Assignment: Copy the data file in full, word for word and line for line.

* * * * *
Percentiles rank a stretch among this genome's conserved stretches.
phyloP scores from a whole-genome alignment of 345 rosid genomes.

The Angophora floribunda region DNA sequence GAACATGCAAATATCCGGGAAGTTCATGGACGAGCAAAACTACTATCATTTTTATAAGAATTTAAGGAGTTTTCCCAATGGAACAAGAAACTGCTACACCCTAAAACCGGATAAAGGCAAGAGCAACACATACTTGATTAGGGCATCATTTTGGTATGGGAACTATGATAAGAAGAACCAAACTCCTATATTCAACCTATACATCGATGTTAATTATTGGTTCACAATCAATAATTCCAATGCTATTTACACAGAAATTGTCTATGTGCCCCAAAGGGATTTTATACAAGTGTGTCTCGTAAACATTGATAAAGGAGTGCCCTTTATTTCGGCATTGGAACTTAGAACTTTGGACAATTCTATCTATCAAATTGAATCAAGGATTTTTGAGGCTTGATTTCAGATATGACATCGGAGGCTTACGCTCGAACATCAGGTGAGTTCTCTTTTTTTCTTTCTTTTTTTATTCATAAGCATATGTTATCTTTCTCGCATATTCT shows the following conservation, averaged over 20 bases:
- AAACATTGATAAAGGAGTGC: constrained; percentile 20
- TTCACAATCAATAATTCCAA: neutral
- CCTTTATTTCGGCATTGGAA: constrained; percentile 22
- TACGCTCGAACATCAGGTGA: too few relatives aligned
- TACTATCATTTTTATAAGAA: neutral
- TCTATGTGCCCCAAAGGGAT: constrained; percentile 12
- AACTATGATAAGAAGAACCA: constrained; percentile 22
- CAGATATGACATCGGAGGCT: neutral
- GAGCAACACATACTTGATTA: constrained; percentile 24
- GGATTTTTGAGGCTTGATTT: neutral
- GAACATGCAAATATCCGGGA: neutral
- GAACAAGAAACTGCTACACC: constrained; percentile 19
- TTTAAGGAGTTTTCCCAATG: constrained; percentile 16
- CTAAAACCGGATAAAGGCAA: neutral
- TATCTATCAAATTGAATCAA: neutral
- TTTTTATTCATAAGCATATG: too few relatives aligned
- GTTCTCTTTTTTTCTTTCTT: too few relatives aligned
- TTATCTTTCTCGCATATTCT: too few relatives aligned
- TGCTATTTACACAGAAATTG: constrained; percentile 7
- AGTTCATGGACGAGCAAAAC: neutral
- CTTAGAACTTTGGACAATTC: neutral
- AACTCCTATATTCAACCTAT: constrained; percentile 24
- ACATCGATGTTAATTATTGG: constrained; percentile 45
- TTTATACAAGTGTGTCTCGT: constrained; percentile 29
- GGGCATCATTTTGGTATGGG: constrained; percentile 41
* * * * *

Percentiles rank a stretch among this genome's conserved stretches.
phyloP scores from a whole-genome alignment of 345 rosid genomes.

The Angophora floribunda region DNA sequence GAACATGCAAATATCCGGGAAGTTCATGGACGAGCAAAACTACTATCATTTTTATAAGAATTTAAGGAGTTTTCCCAATGGAACAAGAAACTGCTACACCCTAAAACCGGATAAAGGCAAGAGCAACACATACTTGATTAGGGCATCATTTTGGTATGGGAACTATGATAAGAAGAACCAAACTCCTATATTCAACCTATACATCGATGTTAATTATTGGTTCACAATCAATAATTCCAATGCTATTTACACAGAAATTGTCTATGTGCCCCAAAGGGATTTTATACAAGTGTGTCTCGTAAACATTGATAAAGGAGTGCCCTTTATTTCGGCATTGGAACTTAGAACTTTGGACAATTCTATCTATCAAATTGAATCAAGGATTTTTGAGGCTTGATTTCAGATATGACATCGGAGGCTTACGCTCGAACATCAGGTGAGTTCTCTTTTTTTCTTTCTTTTTTTATTCATAAGCATATGTTATCTTTCTCGCATATTCT shows the following conservation, averaged over 20 bases:
- AAACATTGATAAAGGAGTGC: constrained; percentile 20
- TTCACAATCAATAATTCCAA: neutral
- CCTTTATTTCGGCATTGGAA: constrained; percentile 22
- TACGCTCGAACATCAGGTGA: too few relatives aligned
- TACTATCATTTTTATAAGAA: neutral
- TCTATGTGCCCCAAAGGGAT: constrained; percentile 12
- AACTATGATAAGAAGAACCA: constrained; percentile 22
- CAGATATGACATCGGAGGCT: neutral
- GAGCAACACATACTTGATTA: constrained; percentile 24
- GGATTTTTGAGGCTTGATTT: neutral
- GAACATGCAAATATCCGGGA: neutral
- GAACAAGAAACTGCTACACC: constrained; percentile 19
- TTTAAGGAGTTTTCCCAATG: constrained; percentile 16
- CTAAAACCGGATAAAGGCAA: neutral
- TATCTATCAAATTGAATCAA: neutral
- TTTTTATTCATAAGCATATG: too few relatives aligned
- GTTCTCTTTTTTTCTTTCTT: too few relatives aligned
- TTATCTTTCTCGCATATTCT: too few relatives aligned
- TGCTATTTACACAGAAATTG: constrained; percentile 7
- AGTTCATGGACGAGCAAAAC: neutral
- CTTAGAACTTTGGACAATTC: neutral
- AACTCCTATATTCAACCTAT: constrained; percentile 24
- ACATCGATGTTAATTATTGG: constrained; percentile 45
- TTTATACAAGTGTGTCTCGT: constrained; percentile 29
- GGGCATCATTTTGGTATGGG: constrained; percentile 41